The second book of Samuel was written by Gad and Nathan, in Israel and was completed in c.1040 B.C.E. But the total time covered before it completion was 1077 B.C.E c. 1040 B.C.E. The nation Israel was in despair over the disaster of Gilboa and the resulting in roads by victorious Philistines. The leaders of Israel and the flower of its young men lay dead. In this setting the young “anointed of Jehovah,” David the son of Jesse, moved fully onto the national scenes. ( 2 Sam 19:21)
Thus commences the book of second Samuel and David. its narrative is filled with action of every sort. We are carried from the depths of defeat to the pinnacle of victory, from the distresses of a strife – torn nation to the prosperity of united kingdom , from the vigor to the wisdom of advanced years. Hence is the initiate account of David’s life as he sought to follow Jehovah with all his heart. it is an account that should cause searching of heart on the part of his own relationship and standing with his Creator.
Actually, Samuel’s name did not even appear in the second of book of Samuel.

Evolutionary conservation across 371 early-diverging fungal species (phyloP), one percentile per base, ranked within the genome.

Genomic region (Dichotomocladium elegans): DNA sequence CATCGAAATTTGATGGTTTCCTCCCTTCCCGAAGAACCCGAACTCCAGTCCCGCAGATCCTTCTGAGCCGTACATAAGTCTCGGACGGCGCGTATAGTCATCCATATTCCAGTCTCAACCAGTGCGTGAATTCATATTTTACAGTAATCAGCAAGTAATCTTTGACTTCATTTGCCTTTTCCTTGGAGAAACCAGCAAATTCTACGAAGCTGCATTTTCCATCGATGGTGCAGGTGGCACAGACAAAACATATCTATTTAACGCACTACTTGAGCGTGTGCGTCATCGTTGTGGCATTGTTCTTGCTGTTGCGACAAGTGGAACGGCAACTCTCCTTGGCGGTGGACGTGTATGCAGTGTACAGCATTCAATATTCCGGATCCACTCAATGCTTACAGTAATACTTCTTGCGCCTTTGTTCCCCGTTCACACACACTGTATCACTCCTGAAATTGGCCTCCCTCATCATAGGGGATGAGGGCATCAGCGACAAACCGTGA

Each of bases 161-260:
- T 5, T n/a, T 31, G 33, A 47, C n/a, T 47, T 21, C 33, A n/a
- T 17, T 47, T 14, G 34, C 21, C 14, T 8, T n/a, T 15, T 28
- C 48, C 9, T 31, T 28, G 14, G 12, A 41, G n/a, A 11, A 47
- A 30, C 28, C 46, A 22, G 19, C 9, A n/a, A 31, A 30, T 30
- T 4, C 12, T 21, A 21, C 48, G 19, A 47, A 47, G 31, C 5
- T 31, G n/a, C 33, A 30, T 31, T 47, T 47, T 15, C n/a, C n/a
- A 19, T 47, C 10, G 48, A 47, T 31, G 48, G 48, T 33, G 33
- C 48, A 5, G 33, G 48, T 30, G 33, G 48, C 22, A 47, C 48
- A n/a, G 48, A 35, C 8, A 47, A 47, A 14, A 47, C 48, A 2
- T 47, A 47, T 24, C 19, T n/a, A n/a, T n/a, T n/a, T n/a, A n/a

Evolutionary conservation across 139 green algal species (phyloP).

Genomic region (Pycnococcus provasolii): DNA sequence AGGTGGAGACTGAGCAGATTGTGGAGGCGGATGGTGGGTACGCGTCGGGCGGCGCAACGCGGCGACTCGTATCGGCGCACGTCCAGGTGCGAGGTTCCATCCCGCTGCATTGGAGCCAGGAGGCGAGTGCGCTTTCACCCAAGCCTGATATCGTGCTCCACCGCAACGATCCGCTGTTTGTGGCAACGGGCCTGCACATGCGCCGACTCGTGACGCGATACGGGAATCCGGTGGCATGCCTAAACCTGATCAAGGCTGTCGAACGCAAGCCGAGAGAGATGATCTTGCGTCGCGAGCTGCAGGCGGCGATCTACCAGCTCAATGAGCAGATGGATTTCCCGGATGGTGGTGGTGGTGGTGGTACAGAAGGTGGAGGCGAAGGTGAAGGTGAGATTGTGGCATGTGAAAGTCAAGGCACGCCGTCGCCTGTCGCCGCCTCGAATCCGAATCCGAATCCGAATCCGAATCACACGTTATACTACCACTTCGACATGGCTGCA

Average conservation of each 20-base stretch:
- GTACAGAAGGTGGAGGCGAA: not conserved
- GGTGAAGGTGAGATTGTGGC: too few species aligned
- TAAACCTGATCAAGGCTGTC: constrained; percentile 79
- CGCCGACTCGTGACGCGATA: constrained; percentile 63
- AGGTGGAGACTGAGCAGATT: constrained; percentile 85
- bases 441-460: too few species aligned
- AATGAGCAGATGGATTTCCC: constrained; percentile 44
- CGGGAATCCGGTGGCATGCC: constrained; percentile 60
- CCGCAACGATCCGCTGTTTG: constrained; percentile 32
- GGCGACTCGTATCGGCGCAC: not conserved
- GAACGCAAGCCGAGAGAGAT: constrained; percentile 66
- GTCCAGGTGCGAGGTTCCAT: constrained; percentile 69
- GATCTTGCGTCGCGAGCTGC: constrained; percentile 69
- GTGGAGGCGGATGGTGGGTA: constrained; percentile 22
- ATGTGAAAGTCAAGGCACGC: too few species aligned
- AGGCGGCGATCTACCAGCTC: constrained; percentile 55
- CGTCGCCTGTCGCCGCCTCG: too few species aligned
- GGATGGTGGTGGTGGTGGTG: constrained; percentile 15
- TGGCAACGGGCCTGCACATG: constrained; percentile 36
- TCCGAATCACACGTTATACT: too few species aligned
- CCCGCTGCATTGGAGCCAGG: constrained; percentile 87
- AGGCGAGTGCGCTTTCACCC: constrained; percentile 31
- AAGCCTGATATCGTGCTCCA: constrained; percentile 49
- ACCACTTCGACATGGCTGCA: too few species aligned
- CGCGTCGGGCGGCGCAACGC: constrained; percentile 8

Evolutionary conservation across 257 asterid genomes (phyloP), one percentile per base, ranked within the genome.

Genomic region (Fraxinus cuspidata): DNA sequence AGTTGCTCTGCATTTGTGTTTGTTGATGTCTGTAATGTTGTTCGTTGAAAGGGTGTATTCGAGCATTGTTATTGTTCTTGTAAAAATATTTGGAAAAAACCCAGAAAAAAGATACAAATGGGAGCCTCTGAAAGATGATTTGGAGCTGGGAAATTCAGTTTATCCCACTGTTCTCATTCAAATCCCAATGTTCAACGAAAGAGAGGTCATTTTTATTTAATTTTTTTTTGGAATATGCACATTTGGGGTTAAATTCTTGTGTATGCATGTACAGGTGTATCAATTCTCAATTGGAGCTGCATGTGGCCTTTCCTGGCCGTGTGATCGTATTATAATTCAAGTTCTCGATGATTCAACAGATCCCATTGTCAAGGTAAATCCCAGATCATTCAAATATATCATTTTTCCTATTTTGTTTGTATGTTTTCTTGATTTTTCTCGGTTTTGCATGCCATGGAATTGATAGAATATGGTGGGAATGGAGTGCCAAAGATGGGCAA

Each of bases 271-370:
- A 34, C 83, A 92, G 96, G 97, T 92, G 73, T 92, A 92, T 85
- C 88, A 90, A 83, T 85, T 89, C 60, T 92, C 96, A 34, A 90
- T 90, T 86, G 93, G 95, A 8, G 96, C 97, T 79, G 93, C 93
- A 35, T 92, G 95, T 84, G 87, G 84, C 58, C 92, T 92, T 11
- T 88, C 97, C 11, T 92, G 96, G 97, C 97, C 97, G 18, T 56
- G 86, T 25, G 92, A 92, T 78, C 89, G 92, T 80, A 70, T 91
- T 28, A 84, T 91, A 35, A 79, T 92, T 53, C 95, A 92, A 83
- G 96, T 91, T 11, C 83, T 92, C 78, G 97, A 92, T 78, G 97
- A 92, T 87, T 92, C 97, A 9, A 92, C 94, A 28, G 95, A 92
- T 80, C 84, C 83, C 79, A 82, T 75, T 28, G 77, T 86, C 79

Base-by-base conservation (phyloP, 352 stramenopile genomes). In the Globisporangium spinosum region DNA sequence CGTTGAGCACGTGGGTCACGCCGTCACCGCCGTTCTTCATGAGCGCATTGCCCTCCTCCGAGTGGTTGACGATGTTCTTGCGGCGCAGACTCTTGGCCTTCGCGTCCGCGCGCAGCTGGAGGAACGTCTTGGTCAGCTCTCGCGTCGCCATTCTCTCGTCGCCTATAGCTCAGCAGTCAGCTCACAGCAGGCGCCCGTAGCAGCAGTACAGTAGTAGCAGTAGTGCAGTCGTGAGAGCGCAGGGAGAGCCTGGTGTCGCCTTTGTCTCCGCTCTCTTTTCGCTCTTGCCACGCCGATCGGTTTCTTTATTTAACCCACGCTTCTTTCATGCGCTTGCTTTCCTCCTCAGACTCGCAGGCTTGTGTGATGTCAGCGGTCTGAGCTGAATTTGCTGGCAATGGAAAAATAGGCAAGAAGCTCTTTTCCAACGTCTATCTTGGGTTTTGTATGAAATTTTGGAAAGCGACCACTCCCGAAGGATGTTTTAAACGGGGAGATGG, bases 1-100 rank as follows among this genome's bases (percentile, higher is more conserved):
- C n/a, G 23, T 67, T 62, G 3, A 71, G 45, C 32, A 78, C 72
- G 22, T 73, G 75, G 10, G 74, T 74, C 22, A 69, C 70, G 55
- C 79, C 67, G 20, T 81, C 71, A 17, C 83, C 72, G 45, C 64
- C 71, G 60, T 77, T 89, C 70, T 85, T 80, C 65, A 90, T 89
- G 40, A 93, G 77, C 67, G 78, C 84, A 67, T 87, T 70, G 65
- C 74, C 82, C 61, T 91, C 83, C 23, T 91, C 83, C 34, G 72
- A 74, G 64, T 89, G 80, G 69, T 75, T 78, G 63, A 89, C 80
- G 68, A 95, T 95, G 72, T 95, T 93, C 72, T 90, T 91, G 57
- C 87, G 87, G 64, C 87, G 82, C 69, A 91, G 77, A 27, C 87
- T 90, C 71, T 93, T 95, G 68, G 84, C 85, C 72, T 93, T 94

it was the prophet Nathan and Gad, who completed the first book of Samuel continued on writing the second Samuel. ( 1 Chron. 29:29). Both of the prophets were qualified for this task. The prophets called Gad had been with David when he was hunted outlaw in Israel, and toward the end of David’s 40 – year reign, he was still actively associate with the king.
Overlapping and extending beyond the period of Gad’s lifetime was the activity of Nathan the prophet, a close association of David.
He was very privilege to make known Jehovah’s significant covenant with David with, the covenant for an everlasting kingdom. He was very courageous and under inspiration pointed out David’s great sin involving Bath-Sheba and the penalty for it. ( 2 Sam 7:1-17; 12: 1-15). Thus Jehovah use Nathan whose name means ” (God) has Given.” and Goad whose name means “Good for Fortune,” to record the inspired and beneficial information in Second Samuel.
These unassuming historians id not seek to preserve memory of themselves, as no information is given of their ancestry or personal lives. They sought only to preserve the record inspired by God, for the benefit of future worshipers of Jehovah